New York Yankees: 3 Takeaways from a bad end to a disappointing season

New York Yankees, Aaron Boone

It’s all over for the New York Yankees as they lost the wild card game in Boston. A long and primarily painful season is now behind them as they bombed out in another postseason. The Yankees, with the most championships in all of the sports, haven’t won a World Series in twelve years. In that span, the phrase Bronx Bombers once meant a powerful team that slaughters its opponents now seems to mean a team the bombs out at the end of every season. The Yankees lost the wild card game 6-2 to the Boston Red Sox.

Gerrit Cole bombs big time

At the beginning of this season, having Gerrit Cole on the mound usually meant winning another game; that is no longer true, as evidenced in his last four games when he gave up 18 earned runs. That is not the signature of a pitching ace; it’s not even the sign of a mediocre pitcher. Steinbrenner and company paid huge bucks to acquire Gerrit Cole to come up big in big situations. Instead, he has failed and failed badly.

Last night in a winner-take-all ticket to an eventual World Series, Cole only lasted two innings giving up three earned runs, two of them homers, and walking two Red Sox. That’s a 13.50 ERA, hardly a stat that will win games. Cole, after the game, didn’t give any excuses like that mound wasn’t proper or my hamstring was bothering me; he simply said he didn’t make his pitches.

In his usual manner of protecting his players rather than holding them responsible, Manager Boone actually said I think he made some good pitches. If he meant that he threw a few pitches that weren’t hit out of the park, that is true, and if he wanted to suggest that Cole pitched well, he doesn’t understand baseball. At the very least, an ace should be able to keep a team in the game even if they don’t have their best stuff. Unfortunately, Cole did not do that last night.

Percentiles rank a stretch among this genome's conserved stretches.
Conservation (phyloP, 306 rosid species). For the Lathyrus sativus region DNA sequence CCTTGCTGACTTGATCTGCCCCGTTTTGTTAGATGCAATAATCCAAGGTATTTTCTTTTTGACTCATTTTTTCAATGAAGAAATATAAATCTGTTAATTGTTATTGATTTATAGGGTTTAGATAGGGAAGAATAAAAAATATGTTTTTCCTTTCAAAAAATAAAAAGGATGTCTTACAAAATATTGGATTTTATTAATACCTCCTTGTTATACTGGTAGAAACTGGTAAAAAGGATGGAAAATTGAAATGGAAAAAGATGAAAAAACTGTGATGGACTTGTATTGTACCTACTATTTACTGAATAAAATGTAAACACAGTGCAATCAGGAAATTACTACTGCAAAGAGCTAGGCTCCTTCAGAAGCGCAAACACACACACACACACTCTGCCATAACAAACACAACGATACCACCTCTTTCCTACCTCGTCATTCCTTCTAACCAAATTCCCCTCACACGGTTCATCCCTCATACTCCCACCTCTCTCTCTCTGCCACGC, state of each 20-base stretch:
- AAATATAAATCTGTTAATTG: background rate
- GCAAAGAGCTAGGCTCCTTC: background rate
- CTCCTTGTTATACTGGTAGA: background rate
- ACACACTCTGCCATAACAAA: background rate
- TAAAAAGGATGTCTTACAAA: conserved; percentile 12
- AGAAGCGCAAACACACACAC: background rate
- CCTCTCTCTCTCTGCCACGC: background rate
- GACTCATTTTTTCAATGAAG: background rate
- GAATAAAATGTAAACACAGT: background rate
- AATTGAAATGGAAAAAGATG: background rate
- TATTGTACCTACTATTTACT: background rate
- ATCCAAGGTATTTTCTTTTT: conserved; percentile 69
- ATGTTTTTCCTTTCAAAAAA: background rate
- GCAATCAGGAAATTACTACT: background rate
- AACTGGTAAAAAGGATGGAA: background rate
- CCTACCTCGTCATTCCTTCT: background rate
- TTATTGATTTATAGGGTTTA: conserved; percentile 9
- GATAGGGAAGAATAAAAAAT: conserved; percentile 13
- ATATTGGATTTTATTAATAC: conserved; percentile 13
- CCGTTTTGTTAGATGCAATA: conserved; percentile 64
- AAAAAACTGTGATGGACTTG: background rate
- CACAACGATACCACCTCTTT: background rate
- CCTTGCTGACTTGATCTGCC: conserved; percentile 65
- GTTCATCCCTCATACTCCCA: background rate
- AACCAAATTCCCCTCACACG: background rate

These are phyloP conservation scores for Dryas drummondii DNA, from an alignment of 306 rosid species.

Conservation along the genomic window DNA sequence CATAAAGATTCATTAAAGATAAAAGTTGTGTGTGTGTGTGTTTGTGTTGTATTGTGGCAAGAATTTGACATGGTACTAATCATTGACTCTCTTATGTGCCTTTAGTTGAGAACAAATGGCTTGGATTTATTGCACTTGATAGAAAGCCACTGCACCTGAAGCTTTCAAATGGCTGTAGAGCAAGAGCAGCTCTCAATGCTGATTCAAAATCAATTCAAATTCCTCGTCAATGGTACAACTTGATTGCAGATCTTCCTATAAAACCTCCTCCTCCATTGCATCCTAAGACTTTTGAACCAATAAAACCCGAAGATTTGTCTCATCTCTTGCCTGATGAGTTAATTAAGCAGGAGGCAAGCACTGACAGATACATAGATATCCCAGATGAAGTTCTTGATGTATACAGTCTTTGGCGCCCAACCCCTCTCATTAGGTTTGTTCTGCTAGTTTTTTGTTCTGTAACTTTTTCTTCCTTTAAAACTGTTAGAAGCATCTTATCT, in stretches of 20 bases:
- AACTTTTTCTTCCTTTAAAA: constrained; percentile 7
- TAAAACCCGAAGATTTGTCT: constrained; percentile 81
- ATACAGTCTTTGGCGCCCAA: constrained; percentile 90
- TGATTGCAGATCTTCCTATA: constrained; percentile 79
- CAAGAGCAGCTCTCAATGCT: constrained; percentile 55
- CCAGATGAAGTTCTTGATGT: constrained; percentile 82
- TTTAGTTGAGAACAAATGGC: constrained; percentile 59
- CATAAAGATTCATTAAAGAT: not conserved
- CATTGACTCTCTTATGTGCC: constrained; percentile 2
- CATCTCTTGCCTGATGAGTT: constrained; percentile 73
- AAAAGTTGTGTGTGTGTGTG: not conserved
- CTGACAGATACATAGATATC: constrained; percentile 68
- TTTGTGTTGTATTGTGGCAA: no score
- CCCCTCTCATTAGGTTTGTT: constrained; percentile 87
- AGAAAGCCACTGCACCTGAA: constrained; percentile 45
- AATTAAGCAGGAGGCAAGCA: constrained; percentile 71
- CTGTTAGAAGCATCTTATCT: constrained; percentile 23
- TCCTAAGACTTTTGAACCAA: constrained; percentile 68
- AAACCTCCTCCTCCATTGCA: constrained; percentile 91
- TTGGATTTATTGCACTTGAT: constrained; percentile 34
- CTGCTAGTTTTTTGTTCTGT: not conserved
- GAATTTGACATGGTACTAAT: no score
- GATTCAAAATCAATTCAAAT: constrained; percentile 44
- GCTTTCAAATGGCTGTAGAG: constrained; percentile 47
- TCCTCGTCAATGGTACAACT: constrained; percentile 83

Yankee bullpen gives up three runs

This season, the mostly good bullpen has suffered somewhat because the starting pitching hasn’t been stellar, causing them to be overused for most of the season. But, for whatever reason, the bullpen did not respond and lift the Yankees out of the hole that Gerrit Cole created. Instead, they gave up three more runs making it extremely difficult for a poor-hitting team to crawl out from.

Some of this is Cole’s responsibility; to expect any bullpen to get 21 outs scoreless is a tall order. After Cole was removed, manager Boone called in Clay Holmes to pitch two innings of one-hit ball. It will be questioned why he didn’t Boone leave him in longer when he only used  26 pitches. Luis Severino, returning from Tommy John surgery, replaced Holmes and gave one run in 1.1 innings of work. Jonathan Loaisiga, also coming back from a stint on the IL, gave up two more runs. Chad Green pitched 1.2 innings of scoreless ball, but it was too little, too late.

Hitting was a microcosm of the whole season

The New York Yankees have been plagued all season long by long stretches of no-hitting. Droughts that put them in a wild card showdown instead of a division win. Unfortunately, after crawling back to postseason contention, they went on another one of those droughts. Hitters four through nine last night went one for twenty putting all the weight on the lead-off hitters. Giancarlo Stanton and Anthony Rizzo hit home runs, but it wasn’t impactful with no baserunners ahead of them. The Red Sox had only one hit more than the Yankees, but there were runners on base when their sluggers hit.

The New York Yankees have only scored eight runs in their last five games. It was undoubtedly a very inopportune time to go on a hitting drought. Nevertheless, this is the season the Yankees have had, was so inconsistent that it caused them to miss another try at the elusive 28th World Championship. For the Yankees, it’s time to lick their wounds and when they get tired of the taste, try to figure out what went wrong and how to fix it before the start of the 2022 baseball season.


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